Sabine: Sunny Side Up
Published June 10, 2011 01:03
BIRMINGHAM, England - The sight of a tearful Sabine Lisicki being carried off court on a stretcher was one of the more dramatic images to emerge from the recent French Open. Having held a match point at 5-2 in the final set of her second round match against world No.3 Vera Zvonareva, qualifier Lisicki was hit by dizziness and cramps, and ultimately lost the match.
But the big-serving 21-year-old German is back to her bubbly self at the AEGON Classic this week, and no wonder. In the space of less than three months she has vaulted more than 120 spots up the rankings, making a psychologically important return to the Top 100 last Monday. And having beaten 2009 champion Magdalena Rybarikova in Friday's quarterfinals at the Edgbaston Priory Club, she's now through to her first WTA semi since Luxembourg in 2009.
"You know, it was really sad," said Lisicki of her Parisian travails. "But on the other hand it was also a very good tournament for me - and a very good match against Vera. Unfortunately I had the problems, but they are problems that are going to go away because we know the reason for it. So that's the most important thing for me. I knew I played well… it was just unlucky."
The source of the problems to which she refers is a recently-diagnosed intolerance to gluten, a fundamental component of wheat-based products such as bread and pasta - staples of any diet, and especially important sources of energy for an elite athlete. Any food product containing gluten is now strictly off the menu.
"My body needs to adjust to the big change," she said. "I've been told it will take a year - apparently it takes women longer than men. It definitely makes things harder… in Paris I couldn't understand why I felt so unwell, and then I realized there was flour in the sauces I was eating."
In any case, after a few days' rest at home, Lisicki was ready to launch her assault on grass - a surface that has provided some of the best moments of her career so far.
Two years ago, shortly after winning her first title on clay at Charleston, she reached the last eight at Wimbledon and rose to No.22 in the world. But her trajectory stalled when she injured her left ankle at Indian Wells last year. Sidelined for five months she struggled upon her return, and heading into this year's Sony Ericsson Open she had fallen outside the Top 200.
"It's definitely special to be back on the grass," Lisicki said. "It's been two years, because I was injured this time last year. But the last couple of months have been good for me. I've been winning a lot of matches. I mean, I can still improve everything… become more consistent. But I'm taking it day by day."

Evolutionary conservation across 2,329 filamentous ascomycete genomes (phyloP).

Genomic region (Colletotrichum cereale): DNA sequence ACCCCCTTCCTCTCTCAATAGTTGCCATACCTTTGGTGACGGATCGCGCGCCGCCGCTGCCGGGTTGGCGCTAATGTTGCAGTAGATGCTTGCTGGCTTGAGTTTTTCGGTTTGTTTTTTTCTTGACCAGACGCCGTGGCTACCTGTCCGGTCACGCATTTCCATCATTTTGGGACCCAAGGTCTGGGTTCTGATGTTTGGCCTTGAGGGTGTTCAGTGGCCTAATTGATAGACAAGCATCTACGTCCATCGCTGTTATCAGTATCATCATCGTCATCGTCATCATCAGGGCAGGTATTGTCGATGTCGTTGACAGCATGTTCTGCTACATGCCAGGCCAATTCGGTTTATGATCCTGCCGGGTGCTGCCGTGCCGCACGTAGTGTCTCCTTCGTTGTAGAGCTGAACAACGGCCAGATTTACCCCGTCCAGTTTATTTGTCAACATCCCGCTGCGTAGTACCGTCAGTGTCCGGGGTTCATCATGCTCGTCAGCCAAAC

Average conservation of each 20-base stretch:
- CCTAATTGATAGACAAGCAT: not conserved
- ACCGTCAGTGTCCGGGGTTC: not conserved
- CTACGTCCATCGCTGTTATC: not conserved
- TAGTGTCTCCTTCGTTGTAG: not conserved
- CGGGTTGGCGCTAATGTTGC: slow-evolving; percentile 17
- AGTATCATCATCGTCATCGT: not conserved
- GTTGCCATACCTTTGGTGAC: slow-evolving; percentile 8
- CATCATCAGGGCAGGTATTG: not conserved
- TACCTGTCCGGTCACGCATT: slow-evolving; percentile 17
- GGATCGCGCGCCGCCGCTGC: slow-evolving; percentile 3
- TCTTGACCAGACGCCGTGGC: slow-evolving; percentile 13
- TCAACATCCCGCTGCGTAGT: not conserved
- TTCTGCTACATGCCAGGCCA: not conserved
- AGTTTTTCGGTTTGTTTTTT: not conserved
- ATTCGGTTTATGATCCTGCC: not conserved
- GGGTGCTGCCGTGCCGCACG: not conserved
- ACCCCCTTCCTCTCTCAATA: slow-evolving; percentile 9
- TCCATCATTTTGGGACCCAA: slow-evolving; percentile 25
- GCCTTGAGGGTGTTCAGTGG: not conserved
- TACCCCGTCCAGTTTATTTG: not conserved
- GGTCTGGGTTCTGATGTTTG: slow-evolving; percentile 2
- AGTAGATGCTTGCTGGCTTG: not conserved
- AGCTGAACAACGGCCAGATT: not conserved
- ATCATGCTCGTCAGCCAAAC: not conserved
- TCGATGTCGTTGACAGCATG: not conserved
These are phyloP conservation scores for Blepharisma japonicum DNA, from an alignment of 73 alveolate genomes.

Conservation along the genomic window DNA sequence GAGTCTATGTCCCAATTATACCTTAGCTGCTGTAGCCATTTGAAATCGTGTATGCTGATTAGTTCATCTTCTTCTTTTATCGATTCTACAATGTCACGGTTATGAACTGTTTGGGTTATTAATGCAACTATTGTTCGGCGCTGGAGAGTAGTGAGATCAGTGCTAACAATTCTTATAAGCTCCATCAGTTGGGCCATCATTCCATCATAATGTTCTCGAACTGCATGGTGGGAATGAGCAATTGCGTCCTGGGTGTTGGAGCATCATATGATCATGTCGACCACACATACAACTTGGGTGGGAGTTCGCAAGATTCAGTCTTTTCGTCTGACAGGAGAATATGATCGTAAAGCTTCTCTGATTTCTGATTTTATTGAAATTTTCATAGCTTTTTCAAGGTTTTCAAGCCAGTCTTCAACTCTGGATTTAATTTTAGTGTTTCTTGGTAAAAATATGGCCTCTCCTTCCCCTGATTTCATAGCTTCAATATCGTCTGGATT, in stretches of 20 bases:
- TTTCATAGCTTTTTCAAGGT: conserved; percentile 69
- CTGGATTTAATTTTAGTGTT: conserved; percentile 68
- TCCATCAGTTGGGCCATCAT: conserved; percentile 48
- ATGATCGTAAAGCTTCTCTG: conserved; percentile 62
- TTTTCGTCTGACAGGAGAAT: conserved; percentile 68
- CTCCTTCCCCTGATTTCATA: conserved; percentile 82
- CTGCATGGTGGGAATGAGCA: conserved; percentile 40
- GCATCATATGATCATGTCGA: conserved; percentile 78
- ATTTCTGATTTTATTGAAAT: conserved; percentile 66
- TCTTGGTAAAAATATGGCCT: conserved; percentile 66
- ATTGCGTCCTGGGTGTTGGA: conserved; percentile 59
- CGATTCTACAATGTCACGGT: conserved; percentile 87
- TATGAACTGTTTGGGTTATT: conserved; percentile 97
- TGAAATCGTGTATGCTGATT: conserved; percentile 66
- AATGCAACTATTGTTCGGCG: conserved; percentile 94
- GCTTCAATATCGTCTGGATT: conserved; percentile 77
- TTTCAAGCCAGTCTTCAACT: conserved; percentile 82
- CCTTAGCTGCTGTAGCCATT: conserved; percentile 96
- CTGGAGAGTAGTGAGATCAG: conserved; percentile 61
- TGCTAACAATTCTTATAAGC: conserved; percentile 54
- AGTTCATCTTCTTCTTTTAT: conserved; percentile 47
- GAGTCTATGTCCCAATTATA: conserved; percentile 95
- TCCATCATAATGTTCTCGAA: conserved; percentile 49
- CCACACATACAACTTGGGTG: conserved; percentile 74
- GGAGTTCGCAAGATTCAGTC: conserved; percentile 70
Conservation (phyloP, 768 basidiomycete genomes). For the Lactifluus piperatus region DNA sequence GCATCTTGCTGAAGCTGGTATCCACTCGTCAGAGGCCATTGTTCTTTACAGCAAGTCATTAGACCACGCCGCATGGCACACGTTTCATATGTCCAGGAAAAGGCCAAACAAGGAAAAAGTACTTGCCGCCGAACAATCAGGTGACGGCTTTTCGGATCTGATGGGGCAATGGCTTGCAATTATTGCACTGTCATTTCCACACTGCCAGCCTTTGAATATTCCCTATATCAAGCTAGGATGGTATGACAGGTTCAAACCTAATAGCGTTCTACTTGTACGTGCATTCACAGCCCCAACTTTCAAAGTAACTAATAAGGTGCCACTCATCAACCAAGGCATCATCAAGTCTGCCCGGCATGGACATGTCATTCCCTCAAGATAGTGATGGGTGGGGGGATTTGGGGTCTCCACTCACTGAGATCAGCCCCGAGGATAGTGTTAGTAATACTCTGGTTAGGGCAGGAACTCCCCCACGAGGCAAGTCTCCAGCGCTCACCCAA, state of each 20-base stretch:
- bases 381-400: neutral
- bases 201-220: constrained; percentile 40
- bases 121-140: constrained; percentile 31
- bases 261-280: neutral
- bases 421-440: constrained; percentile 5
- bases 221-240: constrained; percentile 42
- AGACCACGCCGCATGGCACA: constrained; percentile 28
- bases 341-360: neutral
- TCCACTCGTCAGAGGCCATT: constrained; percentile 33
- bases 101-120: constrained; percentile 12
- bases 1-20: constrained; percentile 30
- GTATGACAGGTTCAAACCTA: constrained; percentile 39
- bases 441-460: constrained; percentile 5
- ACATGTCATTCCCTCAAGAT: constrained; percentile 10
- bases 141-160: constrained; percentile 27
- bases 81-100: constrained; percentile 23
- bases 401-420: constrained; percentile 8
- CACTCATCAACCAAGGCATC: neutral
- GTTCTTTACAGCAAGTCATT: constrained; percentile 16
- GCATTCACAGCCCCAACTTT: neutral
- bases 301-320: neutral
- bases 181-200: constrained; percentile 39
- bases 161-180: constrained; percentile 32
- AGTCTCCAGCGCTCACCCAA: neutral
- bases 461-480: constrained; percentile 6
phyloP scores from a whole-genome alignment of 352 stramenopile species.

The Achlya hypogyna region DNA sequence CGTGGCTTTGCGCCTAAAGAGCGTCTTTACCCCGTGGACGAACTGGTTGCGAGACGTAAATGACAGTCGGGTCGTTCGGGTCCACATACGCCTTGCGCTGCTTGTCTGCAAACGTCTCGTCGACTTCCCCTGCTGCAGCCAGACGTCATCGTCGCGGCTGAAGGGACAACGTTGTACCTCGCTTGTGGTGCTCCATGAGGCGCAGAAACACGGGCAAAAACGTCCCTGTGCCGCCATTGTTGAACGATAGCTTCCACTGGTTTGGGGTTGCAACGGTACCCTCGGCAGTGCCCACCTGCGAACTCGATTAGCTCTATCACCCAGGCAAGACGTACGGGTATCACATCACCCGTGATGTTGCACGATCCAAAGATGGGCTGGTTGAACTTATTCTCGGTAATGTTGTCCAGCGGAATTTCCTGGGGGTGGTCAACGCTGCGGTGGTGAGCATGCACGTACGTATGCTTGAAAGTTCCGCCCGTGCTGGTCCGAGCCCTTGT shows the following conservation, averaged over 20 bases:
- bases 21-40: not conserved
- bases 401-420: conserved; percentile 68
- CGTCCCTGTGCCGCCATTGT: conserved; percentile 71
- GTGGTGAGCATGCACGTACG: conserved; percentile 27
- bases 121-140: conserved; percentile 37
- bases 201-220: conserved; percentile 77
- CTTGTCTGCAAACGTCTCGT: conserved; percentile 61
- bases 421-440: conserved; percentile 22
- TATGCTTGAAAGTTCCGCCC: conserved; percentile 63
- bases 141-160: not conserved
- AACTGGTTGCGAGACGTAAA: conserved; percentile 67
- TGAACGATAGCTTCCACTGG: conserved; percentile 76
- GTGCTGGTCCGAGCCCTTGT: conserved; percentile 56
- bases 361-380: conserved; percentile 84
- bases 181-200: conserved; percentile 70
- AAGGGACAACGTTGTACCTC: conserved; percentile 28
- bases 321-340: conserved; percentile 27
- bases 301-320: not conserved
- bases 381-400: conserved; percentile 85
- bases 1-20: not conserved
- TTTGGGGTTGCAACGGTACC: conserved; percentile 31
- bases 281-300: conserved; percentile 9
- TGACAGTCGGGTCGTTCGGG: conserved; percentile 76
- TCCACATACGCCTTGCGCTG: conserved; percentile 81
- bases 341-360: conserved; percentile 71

Whatever she's doing, it's working. As well as Rybarikova, so far this week Lisicki has beaten Kimiko Date-Krumm, Kirsten Flipkens and Tamira Paszek; on Saturday she faces China's Peng Shuai for a place in what would be her first final in 20 months.
Despite the gulf in rankings, Peng had better watch out. Relegated to the ITF Circuit after the Australian swing, Lisicki has since clocked wins over leading WTA lights such as Nadia Petrova (at Miami), Marion Bartoli (at Charleston), Dominika Cibulkova and Li Na (at Stuttgart). Indeed, she was one of four German players to reach the quarters at the Porsche Tennis Grand Prix; though beaten by eventual champion Julia Goerges, she scored a morale-boosting doubles title with Sam Stosur.
Right before that, Lisicki also played her part in Germany's 5-0 whitewash of the United States in April's Fed Cup World Group play-offs, beating Christina McHale in straight sets. No matter that it was a dead rubber; the win gave her momentum heading into her home tour event.
"The entire year for us has been amazing," said Lisicki of the German renaissance. "I think we are a very good, talented young group of players, and we've been playing very well lately. I'm still coming back, and I need to earn the points to get higher in the rankings. But I definitely feel like I belong back up where I was. I think in terms of my game I'm almost there.
"It's not just that I've gone up the rankings so quickly, it's that I have progressed really well. I've been working hard, but most importantly I've been enjoying it on the court. I feel good!"
At a low ebb, Lisicki received a vote of confidence when she was chosen as one of six Sony Ericsson Xperia Hot Shots. Along with Dominika Cibulkova, Sorana Cirstea, Alizé Cornet, Bethanie Mattek-Sands and Heather Watson, she is starring in an online video series that shows fans behind the scenes of the pro tennis world.
"I've done a couple of things that are not up yet," Lisicki smiled. "I think my fans are going to enjoy them. It gives them a different insight into our life… I think it's interesting, and I'm trying to give my Facebook fans a lot of different stuff too. What I do during the day, who I meet. It's definitely fun."
Become a fan of Sabine at www.facebook.com/sabinelisicki.